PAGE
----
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4.2 Table & Comment Section

Tables are not obsolete, contrary to what many developers believe. This element is still number one for tabular data that has a set criteria, which I’m happy to say Semantic UI embraces rather than shuns. No, you shouldn’t use tables for layout, but that doesn’t mean you should discount them entirely. With Semantic UI you can clearly show the user how the data is to be interpreted. Finally we’ll add a comment section below, with a basic text area and button.

4.2 Table & Comment Section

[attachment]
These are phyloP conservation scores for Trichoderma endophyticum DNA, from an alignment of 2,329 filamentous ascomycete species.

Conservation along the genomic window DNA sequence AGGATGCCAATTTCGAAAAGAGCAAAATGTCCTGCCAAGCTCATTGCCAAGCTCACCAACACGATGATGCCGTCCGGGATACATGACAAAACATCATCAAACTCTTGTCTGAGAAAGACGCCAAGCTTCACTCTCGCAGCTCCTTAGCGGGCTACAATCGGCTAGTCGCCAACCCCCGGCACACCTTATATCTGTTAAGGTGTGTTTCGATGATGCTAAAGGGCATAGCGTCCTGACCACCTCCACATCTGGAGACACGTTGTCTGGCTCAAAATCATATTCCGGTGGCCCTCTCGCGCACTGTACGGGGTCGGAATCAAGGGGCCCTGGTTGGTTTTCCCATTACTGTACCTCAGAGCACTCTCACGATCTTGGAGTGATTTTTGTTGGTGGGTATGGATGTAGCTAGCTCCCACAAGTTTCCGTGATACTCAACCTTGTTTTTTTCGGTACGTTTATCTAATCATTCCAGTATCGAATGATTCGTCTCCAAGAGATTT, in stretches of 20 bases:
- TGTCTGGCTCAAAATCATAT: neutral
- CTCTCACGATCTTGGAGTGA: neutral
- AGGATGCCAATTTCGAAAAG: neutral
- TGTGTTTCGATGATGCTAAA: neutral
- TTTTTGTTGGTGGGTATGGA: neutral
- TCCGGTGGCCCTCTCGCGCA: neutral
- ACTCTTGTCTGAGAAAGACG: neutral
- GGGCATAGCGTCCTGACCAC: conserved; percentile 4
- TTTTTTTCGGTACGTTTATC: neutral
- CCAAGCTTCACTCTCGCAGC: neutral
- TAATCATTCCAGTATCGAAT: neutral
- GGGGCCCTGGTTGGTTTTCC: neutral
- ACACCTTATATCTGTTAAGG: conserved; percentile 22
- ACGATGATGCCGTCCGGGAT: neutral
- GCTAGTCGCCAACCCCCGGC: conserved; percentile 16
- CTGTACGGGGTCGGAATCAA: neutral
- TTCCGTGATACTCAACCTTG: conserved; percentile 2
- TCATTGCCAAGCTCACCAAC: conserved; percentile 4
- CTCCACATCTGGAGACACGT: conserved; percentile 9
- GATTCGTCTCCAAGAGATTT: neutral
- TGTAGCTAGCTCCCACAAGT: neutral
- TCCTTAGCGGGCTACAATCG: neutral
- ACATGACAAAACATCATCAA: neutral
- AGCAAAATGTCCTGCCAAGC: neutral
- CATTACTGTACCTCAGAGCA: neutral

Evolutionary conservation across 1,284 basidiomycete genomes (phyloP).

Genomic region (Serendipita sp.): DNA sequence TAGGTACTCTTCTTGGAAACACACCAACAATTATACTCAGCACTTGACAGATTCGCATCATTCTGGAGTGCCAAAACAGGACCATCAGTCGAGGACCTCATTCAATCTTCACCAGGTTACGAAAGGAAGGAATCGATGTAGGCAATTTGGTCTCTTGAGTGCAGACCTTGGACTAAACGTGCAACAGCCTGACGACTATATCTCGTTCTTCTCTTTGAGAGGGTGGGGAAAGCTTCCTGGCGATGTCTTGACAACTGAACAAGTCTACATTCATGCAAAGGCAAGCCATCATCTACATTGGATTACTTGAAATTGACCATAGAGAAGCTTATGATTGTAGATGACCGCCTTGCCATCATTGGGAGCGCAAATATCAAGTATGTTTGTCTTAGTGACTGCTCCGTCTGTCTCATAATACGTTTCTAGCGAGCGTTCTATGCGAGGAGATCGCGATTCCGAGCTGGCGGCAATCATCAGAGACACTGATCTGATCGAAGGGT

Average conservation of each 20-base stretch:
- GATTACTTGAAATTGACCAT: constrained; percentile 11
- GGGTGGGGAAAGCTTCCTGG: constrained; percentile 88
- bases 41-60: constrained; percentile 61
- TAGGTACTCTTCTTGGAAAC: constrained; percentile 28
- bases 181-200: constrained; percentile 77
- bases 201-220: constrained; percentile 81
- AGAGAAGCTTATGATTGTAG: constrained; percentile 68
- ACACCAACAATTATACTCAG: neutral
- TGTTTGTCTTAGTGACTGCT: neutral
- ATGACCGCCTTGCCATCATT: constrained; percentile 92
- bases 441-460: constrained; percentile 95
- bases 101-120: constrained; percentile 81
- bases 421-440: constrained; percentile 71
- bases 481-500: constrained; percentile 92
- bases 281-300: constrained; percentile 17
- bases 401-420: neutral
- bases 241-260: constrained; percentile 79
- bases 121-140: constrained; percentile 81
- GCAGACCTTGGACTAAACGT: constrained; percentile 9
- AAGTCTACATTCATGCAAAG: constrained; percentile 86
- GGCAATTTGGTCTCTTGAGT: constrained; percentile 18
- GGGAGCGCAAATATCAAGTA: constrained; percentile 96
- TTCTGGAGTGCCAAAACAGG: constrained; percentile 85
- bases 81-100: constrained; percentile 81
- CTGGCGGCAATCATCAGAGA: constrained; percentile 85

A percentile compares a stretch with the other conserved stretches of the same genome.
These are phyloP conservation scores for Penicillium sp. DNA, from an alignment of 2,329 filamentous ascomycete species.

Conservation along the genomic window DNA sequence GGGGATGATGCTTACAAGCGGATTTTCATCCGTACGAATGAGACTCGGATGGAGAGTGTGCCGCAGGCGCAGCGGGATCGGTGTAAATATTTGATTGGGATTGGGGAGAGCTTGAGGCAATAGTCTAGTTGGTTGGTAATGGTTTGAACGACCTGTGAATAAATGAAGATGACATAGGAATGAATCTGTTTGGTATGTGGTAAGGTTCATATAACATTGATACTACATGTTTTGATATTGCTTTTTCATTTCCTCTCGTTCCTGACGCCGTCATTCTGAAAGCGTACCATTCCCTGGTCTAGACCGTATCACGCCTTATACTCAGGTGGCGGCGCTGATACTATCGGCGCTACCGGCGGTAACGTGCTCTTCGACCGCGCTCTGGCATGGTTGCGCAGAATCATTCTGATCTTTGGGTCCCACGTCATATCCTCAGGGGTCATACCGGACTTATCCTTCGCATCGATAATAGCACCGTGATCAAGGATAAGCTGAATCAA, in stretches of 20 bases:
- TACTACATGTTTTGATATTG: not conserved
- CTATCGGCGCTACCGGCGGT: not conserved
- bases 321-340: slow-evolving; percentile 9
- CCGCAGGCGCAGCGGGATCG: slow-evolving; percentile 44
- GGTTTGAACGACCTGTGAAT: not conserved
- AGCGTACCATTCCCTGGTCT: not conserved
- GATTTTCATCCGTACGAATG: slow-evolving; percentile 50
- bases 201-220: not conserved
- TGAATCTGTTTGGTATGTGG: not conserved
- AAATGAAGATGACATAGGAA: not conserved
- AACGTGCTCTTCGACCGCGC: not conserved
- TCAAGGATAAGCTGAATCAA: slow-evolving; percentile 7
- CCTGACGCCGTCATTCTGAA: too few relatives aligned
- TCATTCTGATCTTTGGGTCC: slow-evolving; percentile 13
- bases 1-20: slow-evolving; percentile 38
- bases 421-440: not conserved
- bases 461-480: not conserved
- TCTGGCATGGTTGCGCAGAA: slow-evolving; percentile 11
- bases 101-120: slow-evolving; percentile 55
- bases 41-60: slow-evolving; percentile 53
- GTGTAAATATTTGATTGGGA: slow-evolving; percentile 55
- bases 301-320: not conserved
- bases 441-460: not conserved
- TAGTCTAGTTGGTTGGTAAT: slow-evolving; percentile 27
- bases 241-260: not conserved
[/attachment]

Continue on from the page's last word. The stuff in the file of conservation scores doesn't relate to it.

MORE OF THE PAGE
Hi guys, welcome back to Getting Started with Semantic UI. And in this lesson, I want to take a look at finishing off the About page. So the first thing I wanna take a look at is the table. Now, many people shy away from the table element in HTML. But, however, you need to understand that there is a balance. The table is not supposed to be used as a structure for a page. This is wrong. But, however, a table is very good for tubular or modular data, meaning the data conforms to a certain set of criteria divided up into columns and rows. It's very clean, very simple. And there's no point in you messing around with div elements and so on and so forth and then trying to do some CSS tricks to try and emulate a table. There's absolutely no point in doing this. A table is great for modular data. Now also this is going to involve part of the segment under the Elements header. And all it's doing is it's just wrapping around the table and providing a few styles that way. But you do have lots and lots of styles available to you with this segment, but I'm not going to go into it right now. I mainly wanna focus on the table. So with the table you can see here that we have many options available to us. So the first is, you know just one type it's a table and is a table element and it has a class of UI table segment then you have the table header. And the table header is basically telling us the sets of criteria. Then you have the main body which has the content that we're looking for really, which is the table rows and then the information relating to the criteria. And then you can also have a table footer. And right here, there is one table row, and there's a th in here that has a colspan of three. Which means it's going to span three columns, and then you can put, you know, buttons in there, inputs, whatever you would like. Then also you have States. This is a great way to illustrate data to the user. So for example, you can have Positive and Negative. Then also you can have Error. And again, you can apply that to a row or a particular table cell. You have Warning. You have active and then you have disabled if certain data is not required. And then also you have variations so with variations you can have a nice celled format where you have borders around each individual cell. You also have basic which strips away a lot of the styling and it doesn't have a segment around it. So we just have the very basic styling. Then you have the even width. So this will try to distribute the columns with even widths. So for example, the age column right here doesn't need that much room but it's still dividing it up nicely. And then you could also take a look at the column width. So we have the table can specify the width of individual columns independently. And then also you have collapsing which means that the table doesn't take up any more space than is required. Then you have the different colorings. So, for example, you can have inverted. You can have red and so on and so forth. You'll also have the definition. Then also you have the ability of sortable. So you can say ascending or descending. You also have padded as well. So this allows a bit more padding on the table rows. So the table rows are a bit more spaced out. Then also you have compact which is just the opposite of the padding. And then also you have this size, so you can have nice small text if you need to cram more information in, or you can make it large, so you have the class of small and large right there. So now that we have this information, let's take a look at inserting a table into the about page. So, as there's quite a bit of code in here, I've decided to put the code in and walk you through it. So, first of all we have the table with the class of UI table, and then also we have segment, which is optional, but I like having the segment there and you'll see why in just a second. And then also we have the three sections, you have a table header, the table body, and the table footer. So with the table header, and so there you'll have a table row. And then you'll have the table cells that identify the criteria of the data. Then we have the table body. Inside of there you have table rows, so we have three rows. And each of them contain three table cells, relating to the three table headers. And then also, we have the table footer. We have a table row. We have a th inside of there, with a colspan of three, so it spans across all three columns, and then I have a small black labeled button with an icon. And here's the icon and then it just says, add user. So if I go ahead and save that, and refresh it in the browser. That is basically what we get, something that looks real nice and clean. So what about a few of the options on the actual table itself? And then we can move on to, you know, individual cells and rows. So we have celled. So again that's adding that nice border in there on your cells. You also have the ability to have some basic styling. So I can say basic, and there we go, nice basic styling. Also you can specify how many columns, so, for example, you can say three columns. And this will evenly distribute the columns so they'll all have even widths. Also you have the ability of collapsing, so this will collapse the table so it takes up no more space than needed. After that we have padded, so I can say padded right here and we can hit refresh and now we have a little bit more padding on there. I'm gonna leave that on, I like that. Of course you have compact as well. You also have small, to bring down the text size and you can also have large for an increased text size, just like so. So, this is looking real nice. And then the only other thing that you have is the colors. So, I can specify a color right here because we have a segment. So, if you review the segment documentation, you will notice that when you scroll down to the bottom you have the colors. So the colors are just this little band along the top. But however, if you set it to inverted it will actually color the main body, instead of just having this as a little top color. So for example I can set this to red and all that will happen is you will just get a little red line at the top. But if you set it to inverted as well, you shall get the red color in here. And also if you just leave it on inverted, you'll just get a dark color, just like so. And if you'd like to know all the colors available, just take a look right here. You have blue, orange, green, red, purple, and teal. So there is our about page with the table inside of it. Now I also want to take a look at the table rows and the table cells. So let's open up the tbody. So, I'm just going to take a look at adding classes onto the table row and also to the table cell. Now inside of this table cell I'm actually going to add in an icon. Let's give it the class of icon and then we'll make it the bell icon. It could be whatever icon you wanted. And then, let's take a look at the, adding a class to the table row and also to this table cell. So, I'm going to put on the class attributes we're going to first start out with positive which will be the green star link, so I'm going to save that, go back, hit refresh. And there is the icon and you'll notice you are getting that nice styling in there. Also you can set it to negative. Just like so. Hit refresh. There's negative. You also have error. So if I save that. Hit refresh. You'll notice it's pretty much the same as negative. Then you also have warning. And just hit refresh. And there we go. The other one is active, so that could be the current active cell, piece of data. And then also you have disabled. And we can save that, hit refresh, and there we go. So, we have all those options available to us. Also what's really nice about the table is the fact that it is mobile responsive, so when we go down after a certain size you'll notice that it automatically adjusts the content, very, very nice. So now that we have the table done what I want to do next is take a look at adding in a comment section below the table. So now what I want to do is add in a nice little segment so that I can put my comments in there. So if we actually take a look at the segments we're not really gonna go into this much. But we have the piled segment which looks like piled bits of paper. So I'm just going to take a look at the code. So we need a div with the classes of UI piled segment. So I'll just copy that out. So it has all those three classes, and then you can just put some text in here, just randomly, and hit refresh. So now you can see we have the piled segment. The next thing to do is take a look at filling up this segment with the comment section. So if you look underneath views, you will see you have comment. And the comment is fairly simple, you just have the comments, you can have a reply and delete link inside of there. You also have a form down below that is optional. And so you can just take a look at this. It's fairly simple you don't have to have it in a segment. You can just have it freeform without the segment. And then again you have your reply form. And also you have some variations. So for example in your variations, you have the ability to have threaded. So you just have these nice lines in here. But you can also have minimal as well. Which also is quite nice when you have the delete and reply links. Because when you hover over a comment, you will actually get those links. So let's stick with minimal. So, after we have taken a look at this it's now time to put that in to our page. So, as you know, we have our segment which is just a nice dressing around the comments. But it's non essential. Then inside of the segment we have the div with a classes of UI and comments. So this will house all of the comments. And currently we only have one comment in our comments section. So we have a div with a class of comment, then we have an anchor. And this anchor's going nowhere, but it could go to a user profile. And also it has the class of avatar. And inside of there we have an image which is linking to the person.jpg the same one in the footer and with the alt attributed person. So when I add the class of avatar around it, it will automatically turn it into a circle and shrink it down to size. Then we have the content of the comment. So again we have the div with the classic content, inside of there we have an anchor that goes nowhere with the class of author. And then you can put the person's name. Then we have the div for the class of meta data. And so inside of there you have a span with a class of date. And then it could say, one hour ago, one day ago or whenever this was posted. Then we have the div with the class of text, which is the text that the user has actually submitted. And then we have the div with a class of actions. So with the actions you have, an anchor with the class of reply and also you have another anchor with a class of delete. And then they both have icons inside of there. That's completely optional I just decided to do that for an added affect. And then you just have the text. So if I save this and then you refresh in the browser, this is what you'll get. A nice little avatar. You will get the author, you will get the meta data, the text and then also you will get the links to reply and delete. Now let's say that somebody has hit the reply link and replied to this individual. Well what we can do is copy this comment. And now this comment that somebody has replied to this right here becomes a part of the content of the comment. So inside of the content div element and just below the actions right here, I'm gonna paste in the comment again, so I've duplicated the comment like so, so if I save that now and we hit refresh. You'll notice that is a reply to this individual. And you can just keep going and going and going with this for example. Let's say another individual replies to that comment again, I can paste this below. Let's re-indent it. So if I save that, you'll notice we have another reply to this individual. And you can replies to this individual, that individual, and you can just keep going and going and going. So now let's take a look at applying the minimal effect, so I'm just going to add another class onto the main div, that wraps around all of the comments. So I'm just gonna say minimal, save it, hit refresh. And now notice the buttons are still there, but we have to hover over. And what's really nice is, if I hover over this reply, it'll also show it on the parent that I've replied to. So the next thing I want to do is take at a look at adding in a comment form down below. So, if you scoot on over to the page, underneath the comment div we want to add a form element with the classes of UI, reply, and form. Inside of the form, we're gonna have a div with a class of field, so a field within the form. And then we want to take a look at adding in a text area. Just like so, where the user will type their comment text. Then also on top of that we want to put in a div for the class of UI, and this is actually gonna be a button. And it's gonna be a submit button. We want this to be a labelled icon button. And we'll just make it black. All right, so once we've got that we can then put in an icon. So let's put the classes on here. So this is gonna be an icon. We'll put the edit icon in there. And then the label, which is reply. If I save that, go back, hit refresh, you'll notice we now have a reply form. So thank you for watching me in this lesson. And please join me in the next lesson where we'll take a look at the portfolio page.